Duck Coat of Arms
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Origin, Meaning, Family History and Duck Coat of Arms and Family Crest
England, Ireland, Germany
Origins of Duck:
This unique and fascinating surname is of ancient Scottish origin and is a variation of the surname Doig, which itself is an Anglicized version of the ancient Gaelic word “MacGille Doig”, which means “son of the lover of Dog,” a shortened type of the saint’s name Cadog. St. Cadog was a 6th Century monk, and one of the most famous of the religious people of Wales. He was widely respected in South Wales and Brittany and considered to have toured Cornwall and Scotland. In the ancient Gaelic such names were commonly combined with the word “Mac”, son of, with “Gille” (Scottish) or “Giolla” (Irish), which means”servant or slave”, but used here in the alternative sense of “lover or devotee”. The surname is specifically spread widely in the nearest communities where Cadoc is honored, and ancient recordings consist of Alexander Dog, John Doge’s assistant in Qwchtyreleth, Bamff and Robert Dook, glessenwright (glazier), in Irvine (1681). In August 1746, the birth of Alexander, son of James Doak and Elizabeth McAllaster, is listed in Edinburgh church, Edinburgh, Midlothian.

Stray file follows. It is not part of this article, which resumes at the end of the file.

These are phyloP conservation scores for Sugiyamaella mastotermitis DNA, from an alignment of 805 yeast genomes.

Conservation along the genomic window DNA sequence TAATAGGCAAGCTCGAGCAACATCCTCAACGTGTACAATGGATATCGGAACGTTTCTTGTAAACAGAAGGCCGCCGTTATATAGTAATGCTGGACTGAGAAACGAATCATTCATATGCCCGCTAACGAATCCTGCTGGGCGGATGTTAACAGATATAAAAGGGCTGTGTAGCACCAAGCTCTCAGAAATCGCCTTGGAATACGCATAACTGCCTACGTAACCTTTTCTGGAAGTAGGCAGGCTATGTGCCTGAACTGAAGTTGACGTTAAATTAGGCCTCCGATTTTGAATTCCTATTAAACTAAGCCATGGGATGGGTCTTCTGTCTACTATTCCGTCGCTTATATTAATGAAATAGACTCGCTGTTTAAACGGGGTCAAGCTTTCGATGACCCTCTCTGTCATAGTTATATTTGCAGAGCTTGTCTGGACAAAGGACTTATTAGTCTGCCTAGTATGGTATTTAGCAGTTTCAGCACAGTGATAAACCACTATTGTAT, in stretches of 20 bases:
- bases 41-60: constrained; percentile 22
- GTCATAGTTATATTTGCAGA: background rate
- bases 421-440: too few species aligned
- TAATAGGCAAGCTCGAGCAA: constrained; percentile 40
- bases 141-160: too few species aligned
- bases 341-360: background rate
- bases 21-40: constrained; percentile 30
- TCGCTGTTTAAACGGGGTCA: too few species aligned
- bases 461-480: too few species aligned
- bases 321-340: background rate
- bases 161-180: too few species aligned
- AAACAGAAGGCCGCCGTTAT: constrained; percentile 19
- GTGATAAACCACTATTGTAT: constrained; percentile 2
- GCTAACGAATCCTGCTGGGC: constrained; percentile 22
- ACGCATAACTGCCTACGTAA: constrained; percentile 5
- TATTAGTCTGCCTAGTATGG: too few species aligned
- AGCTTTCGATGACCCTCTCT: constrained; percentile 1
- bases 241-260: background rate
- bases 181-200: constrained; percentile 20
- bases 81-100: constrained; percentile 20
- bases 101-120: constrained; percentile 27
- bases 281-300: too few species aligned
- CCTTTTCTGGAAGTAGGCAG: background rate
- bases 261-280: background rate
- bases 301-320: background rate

More common variations are: Ducke, Dueck, Duyck, Ducki, Ducka, Ducko, Dauck, Duick, Douck, Duuck.
The origins of the surname Duck found in Norfolk where people held a family seat from early times and were donated estates by Duke William of Normandy, their real King, for their remarkable helper at the war of Hastings in 1066 A.D.
The very first recording spelling of the family was shown to be that of Alexander Doge, vicar of Dunnychtyne, dated about 1372, in the “holy register of Brechin”, Scotland. It was during the time of King Robert II of Scotland, dated 1371 – 1390. The origin of surnames during this period became a necessity with the introduction of personal taxation. It came to be known as Poll Tax in England. Surnames all over the country began to develop, with unique and shocking spelling varieties of the original one.
Many people with surname Duck had moved to Ireland during the 17th century.